Anyone who knows me knows that I love superheroes. Sure, they're tacky, cheesy and predictable. Those are just reasons, though, and since when do people like stuff because it's logical?

Superhero stories speak to us because there are so many drivers woven in to them. There's something for you there, whether you like adventure, power, the nobility of fighting for what's right, the ultimate celebrity status they enjoy …

Or maybe you like watching people come to terms with something greater than themselves. Their life changes in a moment. Everything they thought was possible is now completely out the window.

They have to live their normal lives while carrying this much potential inside them.

If you meditate long enough, you know what I mean. There's a sudden leap in your consciousness. Things that used to stop you now seem laughably trivial. Things you used to take for granted, you now deeply appreciate.

And no one around you notices.

(At first …)

What kind of superhero does this make you?

Superman was born exceptional. He grew up with godlike abilities coursing through his bloodstream. His rise as a hero was deciding how to use those powers – for good, or for evil?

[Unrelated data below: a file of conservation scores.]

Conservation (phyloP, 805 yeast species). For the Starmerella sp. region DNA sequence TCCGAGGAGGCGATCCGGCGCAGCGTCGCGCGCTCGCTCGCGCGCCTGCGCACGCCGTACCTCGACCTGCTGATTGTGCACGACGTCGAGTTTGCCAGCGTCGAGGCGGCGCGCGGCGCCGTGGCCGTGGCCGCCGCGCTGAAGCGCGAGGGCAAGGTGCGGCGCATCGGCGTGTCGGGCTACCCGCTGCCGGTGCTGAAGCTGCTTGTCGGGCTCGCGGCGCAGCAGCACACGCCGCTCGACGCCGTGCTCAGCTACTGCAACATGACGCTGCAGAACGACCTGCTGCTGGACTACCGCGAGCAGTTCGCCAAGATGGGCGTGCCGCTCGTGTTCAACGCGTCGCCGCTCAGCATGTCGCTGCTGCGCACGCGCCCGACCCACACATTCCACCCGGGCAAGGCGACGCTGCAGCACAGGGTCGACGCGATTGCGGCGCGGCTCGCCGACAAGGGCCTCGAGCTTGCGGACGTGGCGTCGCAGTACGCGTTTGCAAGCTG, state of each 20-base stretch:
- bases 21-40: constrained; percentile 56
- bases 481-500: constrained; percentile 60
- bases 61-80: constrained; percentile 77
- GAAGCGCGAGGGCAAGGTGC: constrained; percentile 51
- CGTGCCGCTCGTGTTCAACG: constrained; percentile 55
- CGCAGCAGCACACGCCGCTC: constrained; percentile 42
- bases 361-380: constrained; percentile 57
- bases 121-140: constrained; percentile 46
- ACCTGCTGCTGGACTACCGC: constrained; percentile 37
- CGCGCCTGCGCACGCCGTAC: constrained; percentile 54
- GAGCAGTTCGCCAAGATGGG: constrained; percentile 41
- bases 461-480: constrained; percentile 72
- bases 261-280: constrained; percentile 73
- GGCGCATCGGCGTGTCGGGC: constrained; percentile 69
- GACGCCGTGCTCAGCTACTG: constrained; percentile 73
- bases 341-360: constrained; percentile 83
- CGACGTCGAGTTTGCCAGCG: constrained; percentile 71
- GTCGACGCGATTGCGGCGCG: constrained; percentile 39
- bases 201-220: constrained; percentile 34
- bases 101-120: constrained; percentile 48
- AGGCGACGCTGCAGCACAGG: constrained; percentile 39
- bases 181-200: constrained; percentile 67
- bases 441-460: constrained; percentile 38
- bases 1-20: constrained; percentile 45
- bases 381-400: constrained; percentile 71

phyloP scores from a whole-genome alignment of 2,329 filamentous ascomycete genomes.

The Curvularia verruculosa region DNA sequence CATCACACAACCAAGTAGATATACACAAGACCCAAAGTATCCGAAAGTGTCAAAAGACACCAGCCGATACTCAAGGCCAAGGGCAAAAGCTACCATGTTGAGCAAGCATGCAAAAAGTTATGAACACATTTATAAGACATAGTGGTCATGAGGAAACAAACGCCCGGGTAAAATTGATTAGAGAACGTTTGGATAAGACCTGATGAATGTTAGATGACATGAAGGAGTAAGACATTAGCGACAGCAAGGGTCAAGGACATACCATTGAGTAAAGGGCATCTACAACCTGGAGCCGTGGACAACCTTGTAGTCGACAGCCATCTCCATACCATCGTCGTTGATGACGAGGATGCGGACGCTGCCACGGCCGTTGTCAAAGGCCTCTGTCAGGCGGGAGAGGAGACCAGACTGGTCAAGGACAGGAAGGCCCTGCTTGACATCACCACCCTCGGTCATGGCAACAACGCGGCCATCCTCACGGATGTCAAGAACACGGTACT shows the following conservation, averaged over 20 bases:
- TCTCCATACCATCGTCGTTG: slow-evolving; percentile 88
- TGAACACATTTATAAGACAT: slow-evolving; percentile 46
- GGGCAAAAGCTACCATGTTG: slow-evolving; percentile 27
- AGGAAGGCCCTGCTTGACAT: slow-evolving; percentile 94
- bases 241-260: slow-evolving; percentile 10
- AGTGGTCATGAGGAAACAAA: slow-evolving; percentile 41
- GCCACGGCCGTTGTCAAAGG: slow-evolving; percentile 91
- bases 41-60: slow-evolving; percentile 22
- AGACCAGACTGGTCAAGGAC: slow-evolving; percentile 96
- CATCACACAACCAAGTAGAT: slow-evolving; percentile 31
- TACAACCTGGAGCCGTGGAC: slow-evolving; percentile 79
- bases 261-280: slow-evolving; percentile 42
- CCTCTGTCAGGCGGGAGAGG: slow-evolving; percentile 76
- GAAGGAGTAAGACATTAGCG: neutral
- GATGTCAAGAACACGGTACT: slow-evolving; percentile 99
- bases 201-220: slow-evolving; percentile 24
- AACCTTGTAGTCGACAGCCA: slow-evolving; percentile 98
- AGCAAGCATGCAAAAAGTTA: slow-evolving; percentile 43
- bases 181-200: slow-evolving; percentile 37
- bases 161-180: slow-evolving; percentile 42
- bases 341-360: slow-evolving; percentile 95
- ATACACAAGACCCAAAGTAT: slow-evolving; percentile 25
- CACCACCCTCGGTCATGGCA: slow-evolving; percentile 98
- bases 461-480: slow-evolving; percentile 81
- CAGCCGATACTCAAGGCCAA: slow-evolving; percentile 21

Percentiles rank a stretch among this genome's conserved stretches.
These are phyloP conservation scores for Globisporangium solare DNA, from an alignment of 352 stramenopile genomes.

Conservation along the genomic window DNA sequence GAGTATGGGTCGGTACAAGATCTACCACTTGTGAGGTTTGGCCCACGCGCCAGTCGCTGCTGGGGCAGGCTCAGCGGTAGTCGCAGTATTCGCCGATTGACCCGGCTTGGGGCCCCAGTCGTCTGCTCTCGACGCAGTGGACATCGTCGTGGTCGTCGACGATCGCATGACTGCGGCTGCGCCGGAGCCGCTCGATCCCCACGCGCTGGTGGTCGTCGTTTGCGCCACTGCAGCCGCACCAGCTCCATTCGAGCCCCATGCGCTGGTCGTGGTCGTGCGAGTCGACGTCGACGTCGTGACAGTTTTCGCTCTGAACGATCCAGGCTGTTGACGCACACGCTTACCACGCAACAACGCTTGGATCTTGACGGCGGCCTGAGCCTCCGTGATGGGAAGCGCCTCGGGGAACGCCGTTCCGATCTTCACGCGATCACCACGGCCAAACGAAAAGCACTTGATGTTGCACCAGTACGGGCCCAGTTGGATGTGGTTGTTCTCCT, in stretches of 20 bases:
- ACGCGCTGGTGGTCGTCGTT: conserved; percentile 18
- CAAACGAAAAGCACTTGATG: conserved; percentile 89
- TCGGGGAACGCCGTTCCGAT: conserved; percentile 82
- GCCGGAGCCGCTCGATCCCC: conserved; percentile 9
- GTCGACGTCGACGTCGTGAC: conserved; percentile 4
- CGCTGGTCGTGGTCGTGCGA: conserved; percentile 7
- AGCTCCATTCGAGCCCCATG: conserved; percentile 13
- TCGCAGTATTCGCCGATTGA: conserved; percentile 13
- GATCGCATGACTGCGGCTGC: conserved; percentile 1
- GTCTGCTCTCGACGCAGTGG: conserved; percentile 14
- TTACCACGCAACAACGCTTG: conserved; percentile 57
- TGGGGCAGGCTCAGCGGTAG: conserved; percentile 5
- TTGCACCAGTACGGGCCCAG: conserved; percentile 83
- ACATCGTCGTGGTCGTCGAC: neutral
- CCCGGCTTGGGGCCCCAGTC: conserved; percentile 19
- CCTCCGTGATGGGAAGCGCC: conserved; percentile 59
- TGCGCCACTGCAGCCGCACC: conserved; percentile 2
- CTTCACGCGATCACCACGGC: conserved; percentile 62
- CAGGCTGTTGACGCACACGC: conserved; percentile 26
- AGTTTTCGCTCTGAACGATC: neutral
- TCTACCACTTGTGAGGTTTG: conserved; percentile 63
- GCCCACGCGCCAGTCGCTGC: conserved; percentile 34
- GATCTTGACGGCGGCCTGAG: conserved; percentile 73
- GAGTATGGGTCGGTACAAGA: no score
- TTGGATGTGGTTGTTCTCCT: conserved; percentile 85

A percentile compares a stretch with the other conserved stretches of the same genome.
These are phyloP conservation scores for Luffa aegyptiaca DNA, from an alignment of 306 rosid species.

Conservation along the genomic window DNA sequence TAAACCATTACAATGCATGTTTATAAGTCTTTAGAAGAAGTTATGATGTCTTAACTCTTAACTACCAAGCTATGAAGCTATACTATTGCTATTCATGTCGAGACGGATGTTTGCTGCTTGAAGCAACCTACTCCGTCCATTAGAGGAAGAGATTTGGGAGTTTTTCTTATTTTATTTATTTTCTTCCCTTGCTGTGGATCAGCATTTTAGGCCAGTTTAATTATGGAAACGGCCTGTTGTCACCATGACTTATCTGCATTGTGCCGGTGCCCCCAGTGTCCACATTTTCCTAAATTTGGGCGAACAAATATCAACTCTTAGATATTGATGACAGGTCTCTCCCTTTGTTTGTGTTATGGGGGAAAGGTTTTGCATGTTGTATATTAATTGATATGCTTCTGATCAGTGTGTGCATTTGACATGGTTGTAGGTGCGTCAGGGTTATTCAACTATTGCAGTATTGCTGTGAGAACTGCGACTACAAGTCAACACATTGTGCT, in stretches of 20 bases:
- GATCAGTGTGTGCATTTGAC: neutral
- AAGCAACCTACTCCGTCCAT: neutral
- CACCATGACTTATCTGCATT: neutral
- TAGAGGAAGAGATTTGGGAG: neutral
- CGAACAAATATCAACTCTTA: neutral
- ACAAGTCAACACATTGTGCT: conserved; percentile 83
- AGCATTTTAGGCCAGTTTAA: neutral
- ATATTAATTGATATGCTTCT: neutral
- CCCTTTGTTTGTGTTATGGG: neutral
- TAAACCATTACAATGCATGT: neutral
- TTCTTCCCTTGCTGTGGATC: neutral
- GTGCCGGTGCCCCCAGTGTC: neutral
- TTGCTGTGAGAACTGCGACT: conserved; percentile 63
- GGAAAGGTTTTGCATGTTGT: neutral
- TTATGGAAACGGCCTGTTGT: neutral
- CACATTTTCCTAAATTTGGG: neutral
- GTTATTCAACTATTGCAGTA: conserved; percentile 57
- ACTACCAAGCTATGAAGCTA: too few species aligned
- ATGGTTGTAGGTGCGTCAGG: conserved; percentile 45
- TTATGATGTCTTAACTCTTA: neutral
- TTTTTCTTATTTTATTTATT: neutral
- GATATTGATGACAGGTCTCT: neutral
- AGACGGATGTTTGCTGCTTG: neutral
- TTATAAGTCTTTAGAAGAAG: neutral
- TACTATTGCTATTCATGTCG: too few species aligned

Then there's Batman, who dedicated his life towards a single purpose. He focused all his resources to his mission of ridding Gotham of crime.

A hero like Iron Man is a different take on it. He had the ability to build his suit all along, but he never realized it. It was not until he was back into a corner and fighting for his life did he have the breakthrough.

And then there's Spider-man.

Peter Parker did not want superpowers. He was not expecting them. At no time did he plot, scheme or experiment to gain them.

He did not choose where or when to gain his powers. He did not choose what his powers would be.

One moment, he was “just” Peter …

The next …

Some people see meditation as more like Bruce Wayne. After all, you put the work in over a long time to get results. Or maybe more like Tony Stark, who spend a life preparing for the one epiphany he needed to transform.

I do not disagree with those perspectives. They're no doubt true for many people.

My experience is more like a Peter Parker moment.

After disciplined meditation, something suddenly awoke. I did not choose where or when. I did not choose the form of my new thoughts.

But they were exactly what I needed.

Now, not all of these new perspectives were useful to me. Unlike superheroes, we have the luxury of ignoring what powers we do not like.

This frees us to pay attention to the ones we do.

I'll admit that it's not a perfect metaphor. For example, only one radioactive spider bit Peter, whereas you will have many of these breakthrough moments.

And the more you have, the more you'll be able to shape them. You can choose your intentions and design your mind, like Tony Stark.

This makes meditation better than getting superpowers. With this analogy, it's like getting all the superpowers you want … as long as you put in the time.